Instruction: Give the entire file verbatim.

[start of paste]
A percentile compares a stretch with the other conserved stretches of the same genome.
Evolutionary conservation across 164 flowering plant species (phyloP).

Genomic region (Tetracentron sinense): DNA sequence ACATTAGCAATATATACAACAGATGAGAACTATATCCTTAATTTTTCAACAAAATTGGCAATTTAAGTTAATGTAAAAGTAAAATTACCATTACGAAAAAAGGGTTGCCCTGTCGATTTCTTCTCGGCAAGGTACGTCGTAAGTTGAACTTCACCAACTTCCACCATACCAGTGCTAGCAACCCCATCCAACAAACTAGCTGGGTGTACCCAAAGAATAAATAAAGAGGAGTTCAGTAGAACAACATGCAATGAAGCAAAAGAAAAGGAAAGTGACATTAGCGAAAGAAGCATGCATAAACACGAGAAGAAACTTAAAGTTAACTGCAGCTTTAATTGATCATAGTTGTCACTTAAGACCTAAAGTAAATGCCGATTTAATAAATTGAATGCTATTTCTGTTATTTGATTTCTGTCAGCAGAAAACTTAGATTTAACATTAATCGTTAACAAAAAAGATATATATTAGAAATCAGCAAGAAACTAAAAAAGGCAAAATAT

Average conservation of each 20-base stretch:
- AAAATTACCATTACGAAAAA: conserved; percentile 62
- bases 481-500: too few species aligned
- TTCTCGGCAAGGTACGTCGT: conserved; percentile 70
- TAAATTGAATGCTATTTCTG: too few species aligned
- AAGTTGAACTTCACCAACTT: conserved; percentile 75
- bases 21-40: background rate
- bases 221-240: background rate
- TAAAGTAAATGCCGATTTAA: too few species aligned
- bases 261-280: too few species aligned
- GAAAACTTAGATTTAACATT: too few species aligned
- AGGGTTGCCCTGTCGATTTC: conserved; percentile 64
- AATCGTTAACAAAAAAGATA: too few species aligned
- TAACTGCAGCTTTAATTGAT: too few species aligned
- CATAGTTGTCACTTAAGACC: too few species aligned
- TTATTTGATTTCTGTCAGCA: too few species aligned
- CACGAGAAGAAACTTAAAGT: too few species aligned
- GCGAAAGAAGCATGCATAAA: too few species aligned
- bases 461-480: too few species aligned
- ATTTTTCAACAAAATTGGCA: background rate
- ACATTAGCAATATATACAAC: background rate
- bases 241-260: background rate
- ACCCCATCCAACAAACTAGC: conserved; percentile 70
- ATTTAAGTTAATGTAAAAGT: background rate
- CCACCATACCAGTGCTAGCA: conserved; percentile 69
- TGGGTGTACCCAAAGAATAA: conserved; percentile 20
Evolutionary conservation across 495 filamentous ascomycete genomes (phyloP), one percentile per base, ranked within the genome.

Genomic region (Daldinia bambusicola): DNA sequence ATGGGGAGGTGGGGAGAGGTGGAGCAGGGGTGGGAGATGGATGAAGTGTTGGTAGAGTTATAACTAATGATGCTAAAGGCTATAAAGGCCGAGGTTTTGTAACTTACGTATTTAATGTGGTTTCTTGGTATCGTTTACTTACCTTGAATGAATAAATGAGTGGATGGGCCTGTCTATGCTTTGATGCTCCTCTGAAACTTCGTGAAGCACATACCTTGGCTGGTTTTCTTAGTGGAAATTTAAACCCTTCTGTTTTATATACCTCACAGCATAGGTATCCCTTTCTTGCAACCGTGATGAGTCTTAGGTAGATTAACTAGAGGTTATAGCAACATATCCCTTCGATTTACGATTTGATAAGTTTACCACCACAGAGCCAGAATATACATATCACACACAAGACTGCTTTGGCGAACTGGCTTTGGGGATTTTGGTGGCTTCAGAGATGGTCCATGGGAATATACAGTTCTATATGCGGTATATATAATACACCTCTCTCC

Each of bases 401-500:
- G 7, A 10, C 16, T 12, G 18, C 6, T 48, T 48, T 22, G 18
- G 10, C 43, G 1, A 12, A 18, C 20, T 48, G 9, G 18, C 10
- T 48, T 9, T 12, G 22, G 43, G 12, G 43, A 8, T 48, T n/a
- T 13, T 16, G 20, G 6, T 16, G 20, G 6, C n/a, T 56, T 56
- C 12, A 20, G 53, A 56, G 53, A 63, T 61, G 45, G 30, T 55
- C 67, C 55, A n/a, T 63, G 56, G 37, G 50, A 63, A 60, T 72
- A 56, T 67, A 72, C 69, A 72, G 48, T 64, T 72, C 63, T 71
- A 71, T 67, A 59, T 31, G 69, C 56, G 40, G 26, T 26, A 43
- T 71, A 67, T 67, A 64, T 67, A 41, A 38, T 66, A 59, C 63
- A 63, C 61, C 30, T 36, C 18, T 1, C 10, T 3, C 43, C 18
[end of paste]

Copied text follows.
A percentile compares a stretch with the other conserved stretches of the same genome.
Evolutionary conservation across 164 flowering plant species (phyloP).

Genomic region (Tetracentron sinense): DNA sequence ACATTAGCAATATATACAACAGATGAGAACTATATCCTTAATTTTTCAACAAAATTGGCAATTTAAGTTAATGTAAAAGTAAAATTACCATTACGAAAAAAGGGTTGCCCTGTCGATTTCTTCTCGGCAAGGTACGTCGTAAGTTGAACTTCACCAACTTCCACCATACCAGTGCTAGCAACCCCATCCAACAAACTAGCTGGGTGTACCCAAAGAATAAATAAAGAGGAGTTCAGTAGAACAACATGCAATGAAGCAAAAGAAAAGGAAAGTGACATTAGCGAAAGAAGCATGCATAAACACGAGAAGAAACTTAAAGTTAACTGCAGCTTTAATTGATCATAGTTGTCACTTAAGACCTAAAGTAAATGCCGATTTAATAAATTGAATGCTATTTCTGTTATTTGATTTCTGTCAGCAGAAAACTTAGATTTAACATTAATCGTTAACAAAAAAGATATATATTAGAAATCAGCAAGAAACTAAAAAAGGCAAAATAT

Average conservation of each 20-base stretch:
- AAAATTACCATTACGAAAAA: conserved; percentile 62
- bases 481-500: too few species aligned
- TTCTCGGCAAGGTACGTCGT: conserved; percentile 70
- TAAATTGAATGCTATTTCTG: too few species aligned
- AAGTTGAACTTCACCAACTT: conserved; percentile 75
- bases 21-40: background rate
- bases 221-240: background rate
- TAAAGTAAATGCCGATTTAA: too few species aligned
- bases 261-280: too few species aligned
- GAAAACTTAGATTTAACATT: too few species aligned
- AGGGTTGCCCTGTCGATTTC: conserved; percentile 64
- AATCGTTAACAAAAAAGATA: too few species aligned
- TAACTGCAGCTTTAATTGAT: too few species aligned
- CATAGTTGTCACTTAAGACC: too few species aligned
- TTATTTGATTTCTGTCAGCA: too few species aligned
- CACGAGAAGAAACTTAAAGT: too few species aligned
- GCGAAAGAAGCATGCATAAA: too few species aligned
- bases 461-480: too few species aligned
- ATTTTTCAACAAAATTGGCA: background rate
- ACATTAGCAATATATACAAC: background rate
- bases 241-260: background rate
- ACCCCATCCAACAAACTAGC: conserved; percentile 70
- ATTTAAGTTAATGTAAAAGT: background rate
- CCACCATACCAGTGCTAGCA: conserved; percentile 69
- TGGGTGTACCCAAAGAATAA: conserved; percentile 20
Evolutionary conservation across 495 filamentous ascomycete genomes (phyloP), one percentile per base, ranked within the genome.

Genomic region (Daldinia bambusicola): DNA sequence ATGGGGAGGTGGGGAGAGGTGGAGCAGGGGTGGGAGATGGATGAAGTGTTGGTAGAGTTATAACTAATGATGCTAAAGGCTATAAAGGCCGAGGTTTTGTAACTTACGTATTTAATGTGGTTTCTTGGTATCGTTTACTTACCTTGAATGAATAAATGAGTGGATGGGCCTGTCTATGCTTTGATGCTCCTCTGAAACTTCGTGAAGCACATACCTTGGCTGGTTTTCTTAGTGGAAATTTAAACCCTTCTGTTTTATATACCTCACAGCATAGGTATCCCTTTCTTGCAACCGTGATGAGTCTTAGGTAGATTAACTAGAGGTTATAGCAACATATCCCTTCGATTTACGATTTGATAAGTTTACCACCACAGAGCCAGAATATACATATCACACACAAGACTGCTTTGGCGAACTGGCTTTGGGGATTTTGGTGGCTTCAGAGATGGTCCATGGGAATATACAGTTCTATATGCGGTATATATAATACACCTCTCTCC

Each of bases 401-500:
- G 7, A 10, C 16, T 12, G 18, C 6, T 48, T 48, T 22, G 18
- G 10, C 43, G 1, A 12, A 18, C 20, T 48, G 9, G 18, C 10
- T 48, T 9, T 12, G 22, G 43, G 12, G 43, A 8, T 48, T n/a
- T 13, T 16, G 20, G 6, T 16, G 20, G 6, C n/a, T 56, T 56
- C 12, A 20, G 53, A 56, G 53, A 63, T 61, G 45, G 30, T 55
- C 67, C 55, A n/a, T 63, G 56, G 37, G 50, A 63, A 60, T 72
- A 56, T 67, A 72, C 69, A 72, G 48, T 64, T 72, C 63, T 71
- A 71, T 67, A 59, T 31, G 69, C 56, G 40, G 26, T 26, A 43
- T 71, A 67, T 67, A 64, T 67, A 41, A 38, T 66, A 59, C 63
- A 63, C 61, C 30, T 36, C 18, T 1, C 10, T 3, C 43, C 18